Hostas, also known as plantain lilies, are easy-to-grow, shade-tolerant herbaceous perennials, cultivated primarily for their beautiful foliage. Their leaves come in a wide range of shapes, colors, sizes, and textures. Like ginger, hostas grow from knobby underground rhizomes or stolons. Hostas are native to China, Korea, and Japan and were first introduced to Europe in the late 1700s and to the United States in the mid-1800s.
The Barnes Arboretum is home to the East Coast’s only National Hosta Display Garden north of South Carolina; here, the genus Hosta and many of its numerous cultivars can be enjoyed by visitors and studied by horticulture students. The garden demonstrates some of the landscaping uses of hostas and the variety of sizes, colors, forms, textures, and flowers available in this genus.
We planted the hosta garden along Latch’s Lane because the area is surrounded by mature shade trees and shrubs, providing the shady environment hostas need. We integrated the hostas into this existing layout; individual specimens are used as focal points to draw attention to particular areas, or to draw the eye from one area to another. Multiple specimens of single Hosta varieties frame the garden’s spaces, act as ground cover, create a sense of direction, and add contrast in foliage. Hosta cultivars were selected for their color and variegation, leaf and mound shape, texture, size, longevity, and distinction. Some important groups of hostas highlight sports, or natural mutant specimens, and seedlings of a given cultivar.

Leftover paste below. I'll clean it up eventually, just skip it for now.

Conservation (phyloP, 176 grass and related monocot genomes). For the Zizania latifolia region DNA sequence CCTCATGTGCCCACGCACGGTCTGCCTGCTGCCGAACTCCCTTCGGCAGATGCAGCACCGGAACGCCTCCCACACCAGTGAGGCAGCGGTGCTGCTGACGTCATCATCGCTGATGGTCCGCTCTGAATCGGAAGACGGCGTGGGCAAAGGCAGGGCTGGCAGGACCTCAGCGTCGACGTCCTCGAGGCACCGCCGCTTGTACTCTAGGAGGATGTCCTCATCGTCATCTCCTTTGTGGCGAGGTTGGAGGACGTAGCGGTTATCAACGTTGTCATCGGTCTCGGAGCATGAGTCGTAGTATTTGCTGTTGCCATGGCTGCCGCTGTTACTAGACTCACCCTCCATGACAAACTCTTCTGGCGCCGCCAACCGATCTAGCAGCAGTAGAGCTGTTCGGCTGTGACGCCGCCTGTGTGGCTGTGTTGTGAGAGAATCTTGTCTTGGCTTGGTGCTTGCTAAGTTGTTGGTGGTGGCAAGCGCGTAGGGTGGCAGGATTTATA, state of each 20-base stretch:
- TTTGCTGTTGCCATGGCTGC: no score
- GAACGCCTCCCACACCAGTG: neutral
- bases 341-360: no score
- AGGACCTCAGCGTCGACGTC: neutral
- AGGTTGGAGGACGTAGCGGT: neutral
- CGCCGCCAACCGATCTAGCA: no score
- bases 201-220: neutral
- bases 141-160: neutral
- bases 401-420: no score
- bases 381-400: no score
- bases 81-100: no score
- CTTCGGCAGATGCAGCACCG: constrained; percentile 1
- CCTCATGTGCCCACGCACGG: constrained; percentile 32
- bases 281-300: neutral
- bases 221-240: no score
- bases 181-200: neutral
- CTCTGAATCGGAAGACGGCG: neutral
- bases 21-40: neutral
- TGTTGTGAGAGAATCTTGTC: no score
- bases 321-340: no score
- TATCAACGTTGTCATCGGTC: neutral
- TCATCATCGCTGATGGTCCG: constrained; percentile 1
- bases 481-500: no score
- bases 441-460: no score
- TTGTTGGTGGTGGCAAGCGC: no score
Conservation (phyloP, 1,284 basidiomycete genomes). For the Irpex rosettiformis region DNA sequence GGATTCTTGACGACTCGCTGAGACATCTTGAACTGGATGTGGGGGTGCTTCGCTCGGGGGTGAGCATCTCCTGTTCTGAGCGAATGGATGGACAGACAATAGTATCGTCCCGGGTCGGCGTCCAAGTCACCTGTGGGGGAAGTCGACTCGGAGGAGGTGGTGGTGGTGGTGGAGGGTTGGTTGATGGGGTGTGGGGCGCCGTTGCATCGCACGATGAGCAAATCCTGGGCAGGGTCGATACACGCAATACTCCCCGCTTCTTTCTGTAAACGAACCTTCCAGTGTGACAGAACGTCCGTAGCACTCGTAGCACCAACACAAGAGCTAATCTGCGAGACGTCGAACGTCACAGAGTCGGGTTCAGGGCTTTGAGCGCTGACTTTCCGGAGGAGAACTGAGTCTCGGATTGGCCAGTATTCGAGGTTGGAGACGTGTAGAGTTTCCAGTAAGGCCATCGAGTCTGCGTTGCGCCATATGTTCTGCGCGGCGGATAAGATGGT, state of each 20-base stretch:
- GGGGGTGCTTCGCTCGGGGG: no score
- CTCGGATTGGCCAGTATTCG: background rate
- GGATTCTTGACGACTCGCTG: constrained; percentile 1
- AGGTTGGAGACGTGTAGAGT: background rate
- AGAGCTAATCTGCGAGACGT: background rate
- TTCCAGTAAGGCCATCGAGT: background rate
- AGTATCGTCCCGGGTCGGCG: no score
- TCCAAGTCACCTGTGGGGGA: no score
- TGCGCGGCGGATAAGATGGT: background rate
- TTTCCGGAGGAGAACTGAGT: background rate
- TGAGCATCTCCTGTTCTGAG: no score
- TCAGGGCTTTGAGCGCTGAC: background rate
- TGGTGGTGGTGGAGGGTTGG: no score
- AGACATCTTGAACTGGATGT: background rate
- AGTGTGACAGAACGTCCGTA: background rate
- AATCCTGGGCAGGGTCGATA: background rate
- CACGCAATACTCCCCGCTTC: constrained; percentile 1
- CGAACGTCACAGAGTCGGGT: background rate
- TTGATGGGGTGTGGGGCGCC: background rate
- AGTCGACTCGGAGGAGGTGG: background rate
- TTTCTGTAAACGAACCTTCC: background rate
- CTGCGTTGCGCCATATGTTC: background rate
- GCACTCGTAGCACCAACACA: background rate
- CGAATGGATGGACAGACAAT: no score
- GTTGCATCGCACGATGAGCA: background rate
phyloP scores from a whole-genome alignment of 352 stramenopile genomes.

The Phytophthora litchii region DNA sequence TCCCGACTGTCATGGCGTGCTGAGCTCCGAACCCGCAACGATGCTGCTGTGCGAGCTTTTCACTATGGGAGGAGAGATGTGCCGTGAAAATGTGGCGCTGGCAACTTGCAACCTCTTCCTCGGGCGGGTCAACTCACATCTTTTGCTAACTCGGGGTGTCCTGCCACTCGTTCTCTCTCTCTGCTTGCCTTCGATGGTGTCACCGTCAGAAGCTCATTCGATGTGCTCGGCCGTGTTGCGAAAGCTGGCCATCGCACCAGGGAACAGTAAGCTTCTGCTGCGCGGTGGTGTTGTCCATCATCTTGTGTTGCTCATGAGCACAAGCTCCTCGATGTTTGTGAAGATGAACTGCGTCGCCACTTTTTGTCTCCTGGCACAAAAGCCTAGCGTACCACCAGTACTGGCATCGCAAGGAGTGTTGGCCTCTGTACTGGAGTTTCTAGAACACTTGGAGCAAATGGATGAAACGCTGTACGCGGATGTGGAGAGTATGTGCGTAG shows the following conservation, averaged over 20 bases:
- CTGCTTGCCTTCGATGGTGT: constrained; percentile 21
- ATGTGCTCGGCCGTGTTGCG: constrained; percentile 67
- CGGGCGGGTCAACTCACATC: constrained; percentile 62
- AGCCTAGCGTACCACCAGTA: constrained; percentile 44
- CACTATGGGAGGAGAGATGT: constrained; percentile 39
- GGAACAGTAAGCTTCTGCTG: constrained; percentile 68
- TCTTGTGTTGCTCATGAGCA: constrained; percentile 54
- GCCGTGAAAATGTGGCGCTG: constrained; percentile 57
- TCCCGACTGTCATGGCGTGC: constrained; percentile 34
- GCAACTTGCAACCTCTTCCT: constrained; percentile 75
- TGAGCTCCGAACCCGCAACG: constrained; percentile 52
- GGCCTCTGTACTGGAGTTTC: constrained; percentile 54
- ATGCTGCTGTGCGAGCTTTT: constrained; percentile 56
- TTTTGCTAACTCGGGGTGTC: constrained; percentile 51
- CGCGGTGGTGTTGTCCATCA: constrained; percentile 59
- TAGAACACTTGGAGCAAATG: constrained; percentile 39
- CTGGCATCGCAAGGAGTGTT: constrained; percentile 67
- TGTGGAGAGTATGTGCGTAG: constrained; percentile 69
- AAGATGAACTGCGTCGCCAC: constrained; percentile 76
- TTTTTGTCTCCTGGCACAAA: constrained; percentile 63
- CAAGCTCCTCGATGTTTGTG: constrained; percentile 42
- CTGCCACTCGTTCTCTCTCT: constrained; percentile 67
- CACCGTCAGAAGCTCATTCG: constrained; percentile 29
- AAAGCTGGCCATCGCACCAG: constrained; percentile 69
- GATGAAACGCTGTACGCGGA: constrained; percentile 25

The Delaware Valley Hosta Society (DVHS) took the lead in developing this garden at the Barnes Arboretum in 2012 and the American Hosta Society designated it as a National Display Garden in early 2015. The hosta collection at the Barnes Arboretum is the largest in a 600-mile radius.
Hostas in the Barnes Arboretum’s National Hosta Display Garden (pdf).